29 Jun, 2006
Treasury Has Sustained Its Formal Process to Promote U.S. Policies at the International Monetary Fund
United States. Government Accountability Office
From the Highlights: "In recent years, Congress has demonstrated significant interest in legislating U.S. policies regarding the International Monetary Fund (IMF). Currently, the administration is charged with responding to dozens of legislative mandates related to the IMF, including advocacy for certain IMF policies, instructions for U.S. voting positions on IMF assistance to borrower countries, and requirements to report to Congress on various aspects of U.S. participation in the IMF. Since 2001, we reported that the United States had maintained nearly 70 legislative mandates prescribing U.S. policy goals at the IMF. These mandates covered a wide range of policies, including policies regarding combating terrorism, human rights, international trade, and weapons proliferation. As an international organization, the IMF is generally exempt from U.S. law. However, Congress can seek to influence IMF policy by directing the Secretary of the Treasury to instruct the U.S. Executive Director on the IMF's Executive Board1 to pursue certain policy considerations or to vote in a particular way on IMF programs or on assistance to specific countries."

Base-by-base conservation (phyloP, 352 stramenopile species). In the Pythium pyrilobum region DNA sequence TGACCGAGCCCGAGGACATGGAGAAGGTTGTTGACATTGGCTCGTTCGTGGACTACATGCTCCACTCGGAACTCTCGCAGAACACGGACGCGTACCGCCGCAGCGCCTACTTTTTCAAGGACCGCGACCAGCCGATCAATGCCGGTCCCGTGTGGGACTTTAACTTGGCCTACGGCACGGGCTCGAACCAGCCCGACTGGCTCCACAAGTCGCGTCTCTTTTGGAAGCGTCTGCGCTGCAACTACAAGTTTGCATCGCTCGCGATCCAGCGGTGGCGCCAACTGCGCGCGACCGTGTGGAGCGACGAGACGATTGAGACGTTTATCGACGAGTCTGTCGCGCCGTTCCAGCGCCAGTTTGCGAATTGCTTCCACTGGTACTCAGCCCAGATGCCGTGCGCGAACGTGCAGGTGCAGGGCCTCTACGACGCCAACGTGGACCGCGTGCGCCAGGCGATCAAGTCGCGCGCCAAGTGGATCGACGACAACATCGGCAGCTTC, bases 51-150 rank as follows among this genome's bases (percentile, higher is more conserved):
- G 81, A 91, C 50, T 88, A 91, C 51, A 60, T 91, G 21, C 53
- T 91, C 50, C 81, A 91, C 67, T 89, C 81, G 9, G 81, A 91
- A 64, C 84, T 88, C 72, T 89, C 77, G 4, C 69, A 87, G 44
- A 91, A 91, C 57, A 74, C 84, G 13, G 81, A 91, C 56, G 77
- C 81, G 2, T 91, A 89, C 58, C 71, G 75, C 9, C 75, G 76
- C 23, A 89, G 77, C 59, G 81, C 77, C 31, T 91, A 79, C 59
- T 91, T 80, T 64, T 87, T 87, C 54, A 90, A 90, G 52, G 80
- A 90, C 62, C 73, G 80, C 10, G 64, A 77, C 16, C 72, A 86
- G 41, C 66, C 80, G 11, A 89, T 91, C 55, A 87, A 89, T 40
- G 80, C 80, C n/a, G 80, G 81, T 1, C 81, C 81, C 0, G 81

Details
  • URL
  • Publisher
    United States. Government Accountability Office
  • Report Number
    GAO-06-876R
  • Date
    29 Jun, 2006
  • Copyright
    Public Domain
  • Retrieved From
    Government Accountability Office (GAO): www.gao.gov/
  • Format
    pdf
  • Media Type
    application/pdf
  • Subjects
    United States. Department of the Treasury
    International Monetary Fund
  • Resource Group
    Reports (GAO)

Citing HSDL Resources

Documents from the HSDL collection cannot automatically be added to citation managers (e.g. Refworks, Endnotes, etc). This HSDL abstract page contains some of the pieces you may need when citing a resource, such as the author, publisher and date information. We highly recommend you always refer to the resource itself as the most accurate source of information when citing. Here are some sources that can help with formatting citations (particularly for government documents).

Worldcat: http://www.worldcat.org/

Indiana University Guide: Citing U.S. Government Publications: http://libraries.iub.edu/guide-citing-us-government-publications
Clear examples for citing specific types of government publications in a variety of formats. It does not address citing according to specific style guides.

Naval Postgraduate School: Dudley Knox Library. Citing Styles: http://libguides.nps.edu/citation
Specific examples for citing government publications according to APA and Chicago style guides. Click on the link for your preferred style then navigate to the specific type of government publication.

Scroll to Top